Blind Services: Consumer Story
Sara Nichols, 31, is a speech therapist from Atlanta, close to where the borders of Arkansas and Louisiana meet Texas. She is legally blind as a result of macular dystrophy, a rare, genetic eye disorder.
Sara works in several schools in Cass County. She came to DARS for assistance with job retention when her vision loss caused her to have difficulty completing her job duties. With help from DARS, Sara kept her job.
DARS Field Specialist Stacey Sewell guided Sara through an array of low-vision services, including Braille instruction, orientation and mobility training, and assistive technology purchases.
A video magnifier helps Sara access print material. Magnification software enables her to complete reports and assessments. Orientation and mobility training allows Sara to travel around her schools independently with her cane. She also learned Braille and can make special Braille labels for her file folders. Sara has used all the services provided by DARS to continue her career as a speech therapist.
“I would not be where I am today without your help,” Sara told Stacey. In fact, Sara told a story about how she was able to complete tasks when her non-disabled co-workers literally were left in the dark.
“When the electricity went out at school, some of the teachers were frantically trying to get around the school and figure out some way to be productive,” Sara explained. “All the teachers were standing in the hallways because they couldn’t really do anything else. After about 30 to 45 minutes in the dark, I came out of my classroom and was headed to the front office. Some of the teachers stopped me and asked what I was doing in my room. I told them that I was organizing folders and reading.”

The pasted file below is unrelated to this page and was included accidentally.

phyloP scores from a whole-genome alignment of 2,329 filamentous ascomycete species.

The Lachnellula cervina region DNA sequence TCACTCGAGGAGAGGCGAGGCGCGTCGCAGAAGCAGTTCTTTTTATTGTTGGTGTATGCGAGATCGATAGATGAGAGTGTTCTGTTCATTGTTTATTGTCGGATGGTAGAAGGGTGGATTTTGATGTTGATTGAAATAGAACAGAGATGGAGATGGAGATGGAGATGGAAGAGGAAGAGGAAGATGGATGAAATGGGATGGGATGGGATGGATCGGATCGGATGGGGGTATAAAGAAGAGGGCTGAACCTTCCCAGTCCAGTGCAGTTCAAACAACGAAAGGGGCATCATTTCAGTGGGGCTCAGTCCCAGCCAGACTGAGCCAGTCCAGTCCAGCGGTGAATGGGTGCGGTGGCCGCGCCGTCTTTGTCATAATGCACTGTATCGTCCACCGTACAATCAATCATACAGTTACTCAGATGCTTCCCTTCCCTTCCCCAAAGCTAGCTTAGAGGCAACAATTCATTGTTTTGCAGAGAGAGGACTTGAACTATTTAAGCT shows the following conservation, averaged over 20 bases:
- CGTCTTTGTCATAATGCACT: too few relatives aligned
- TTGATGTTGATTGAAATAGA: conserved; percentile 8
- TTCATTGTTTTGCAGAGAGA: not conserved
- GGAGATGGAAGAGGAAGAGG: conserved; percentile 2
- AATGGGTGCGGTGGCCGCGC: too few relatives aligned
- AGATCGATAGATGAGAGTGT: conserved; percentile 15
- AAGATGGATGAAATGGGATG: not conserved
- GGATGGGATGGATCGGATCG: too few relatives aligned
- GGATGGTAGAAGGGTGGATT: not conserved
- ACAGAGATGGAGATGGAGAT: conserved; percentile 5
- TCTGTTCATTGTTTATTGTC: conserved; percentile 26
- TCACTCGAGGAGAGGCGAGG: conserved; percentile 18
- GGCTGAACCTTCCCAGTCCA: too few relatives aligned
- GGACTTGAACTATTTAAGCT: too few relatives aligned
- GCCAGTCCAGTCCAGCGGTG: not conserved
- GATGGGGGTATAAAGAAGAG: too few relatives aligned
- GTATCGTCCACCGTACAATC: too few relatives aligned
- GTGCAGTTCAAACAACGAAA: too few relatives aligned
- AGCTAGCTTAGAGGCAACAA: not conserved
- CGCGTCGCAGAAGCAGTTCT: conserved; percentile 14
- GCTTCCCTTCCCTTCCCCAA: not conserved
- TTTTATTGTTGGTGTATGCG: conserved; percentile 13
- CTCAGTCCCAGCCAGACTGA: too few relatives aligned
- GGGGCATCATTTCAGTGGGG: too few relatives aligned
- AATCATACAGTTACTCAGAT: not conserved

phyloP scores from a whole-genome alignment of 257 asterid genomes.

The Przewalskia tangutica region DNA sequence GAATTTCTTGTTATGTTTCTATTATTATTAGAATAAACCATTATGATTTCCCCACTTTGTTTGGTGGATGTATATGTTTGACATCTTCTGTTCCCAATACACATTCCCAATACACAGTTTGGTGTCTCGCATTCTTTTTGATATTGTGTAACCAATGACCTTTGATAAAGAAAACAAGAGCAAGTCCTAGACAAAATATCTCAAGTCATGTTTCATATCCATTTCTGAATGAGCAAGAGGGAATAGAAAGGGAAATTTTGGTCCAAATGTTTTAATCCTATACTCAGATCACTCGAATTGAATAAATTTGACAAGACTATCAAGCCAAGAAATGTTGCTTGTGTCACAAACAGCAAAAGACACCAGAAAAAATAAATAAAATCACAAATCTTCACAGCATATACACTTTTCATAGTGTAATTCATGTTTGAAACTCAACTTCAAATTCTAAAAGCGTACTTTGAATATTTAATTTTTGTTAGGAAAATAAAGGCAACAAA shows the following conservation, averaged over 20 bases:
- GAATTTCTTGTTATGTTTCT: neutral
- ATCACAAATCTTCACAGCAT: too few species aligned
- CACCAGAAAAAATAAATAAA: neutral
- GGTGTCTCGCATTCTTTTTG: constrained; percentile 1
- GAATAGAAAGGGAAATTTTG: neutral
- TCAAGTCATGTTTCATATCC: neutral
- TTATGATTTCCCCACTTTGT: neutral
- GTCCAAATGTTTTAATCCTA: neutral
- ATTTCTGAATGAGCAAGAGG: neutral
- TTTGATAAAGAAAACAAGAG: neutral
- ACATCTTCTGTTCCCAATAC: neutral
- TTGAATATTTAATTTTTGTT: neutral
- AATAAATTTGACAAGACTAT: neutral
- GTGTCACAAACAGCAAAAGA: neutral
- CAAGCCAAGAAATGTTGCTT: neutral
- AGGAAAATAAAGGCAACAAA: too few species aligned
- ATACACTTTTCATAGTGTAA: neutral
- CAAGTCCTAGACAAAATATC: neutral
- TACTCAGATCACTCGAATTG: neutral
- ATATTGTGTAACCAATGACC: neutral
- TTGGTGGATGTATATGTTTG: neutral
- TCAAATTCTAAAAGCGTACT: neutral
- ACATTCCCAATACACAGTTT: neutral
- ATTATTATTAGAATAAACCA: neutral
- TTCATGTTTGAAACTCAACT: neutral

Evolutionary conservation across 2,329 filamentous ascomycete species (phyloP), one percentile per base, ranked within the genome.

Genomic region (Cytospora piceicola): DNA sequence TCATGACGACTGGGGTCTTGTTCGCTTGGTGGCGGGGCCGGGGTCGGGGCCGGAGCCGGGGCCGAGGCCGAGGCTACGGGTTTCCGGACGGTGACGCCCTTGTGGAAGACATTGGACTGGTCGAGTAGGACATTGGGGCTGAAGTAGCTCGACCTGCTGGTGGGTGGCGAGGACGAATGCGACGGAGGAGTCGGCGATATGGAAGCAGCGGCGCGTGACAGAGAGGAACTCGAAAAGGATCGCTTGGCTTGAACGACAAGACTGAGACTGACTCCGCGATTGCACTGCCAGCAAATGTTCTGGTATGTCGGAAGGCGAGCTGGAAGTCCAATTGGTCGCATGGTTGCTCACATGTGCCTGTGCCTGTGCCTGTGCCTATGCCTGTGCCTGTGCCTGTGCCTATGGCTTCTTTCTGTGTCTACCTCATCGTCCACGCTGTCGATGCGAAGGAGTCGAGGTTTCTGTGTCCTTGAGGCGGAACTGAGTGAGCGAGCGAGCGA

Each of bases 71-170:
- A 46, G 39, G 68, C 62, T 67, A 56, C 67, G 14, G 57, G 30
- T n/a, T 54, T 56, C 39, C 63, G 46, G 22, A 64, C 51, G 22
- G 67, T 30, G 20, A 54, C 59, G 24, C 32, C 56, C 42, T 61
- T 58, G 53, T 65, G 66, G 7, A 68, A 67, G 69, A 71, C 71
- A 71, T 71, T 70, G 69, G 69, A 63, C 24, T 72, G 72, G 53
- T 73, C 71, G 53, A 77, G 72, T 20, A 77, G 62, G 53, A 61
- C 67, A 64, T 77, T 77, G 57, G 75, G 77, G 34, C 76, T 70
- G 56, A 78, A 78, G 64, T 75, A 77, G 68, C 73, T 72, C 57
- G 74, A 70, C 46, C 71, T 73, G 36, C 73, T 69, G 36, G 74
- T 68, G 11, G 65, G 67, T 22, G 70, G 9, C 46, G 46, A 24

“They all appeared pretty confused, so one teacher said, ‘How are you getting anything done with no lights?’ I responded to her by saying, ‘Well, I was using Braille. Who’s disabled now? Not me!’” said Sara.
“One teacher told me that was the first time she realized that there are times when completely ‘normal’ people are disabled. She said she never had considered that there may be a time or a situation when a person with a disability is more ‘abled’ than she is.”
Sara continued, “And personally, this was the first time in my ‘disabled’ life that I could do more than someone who was not disabled!”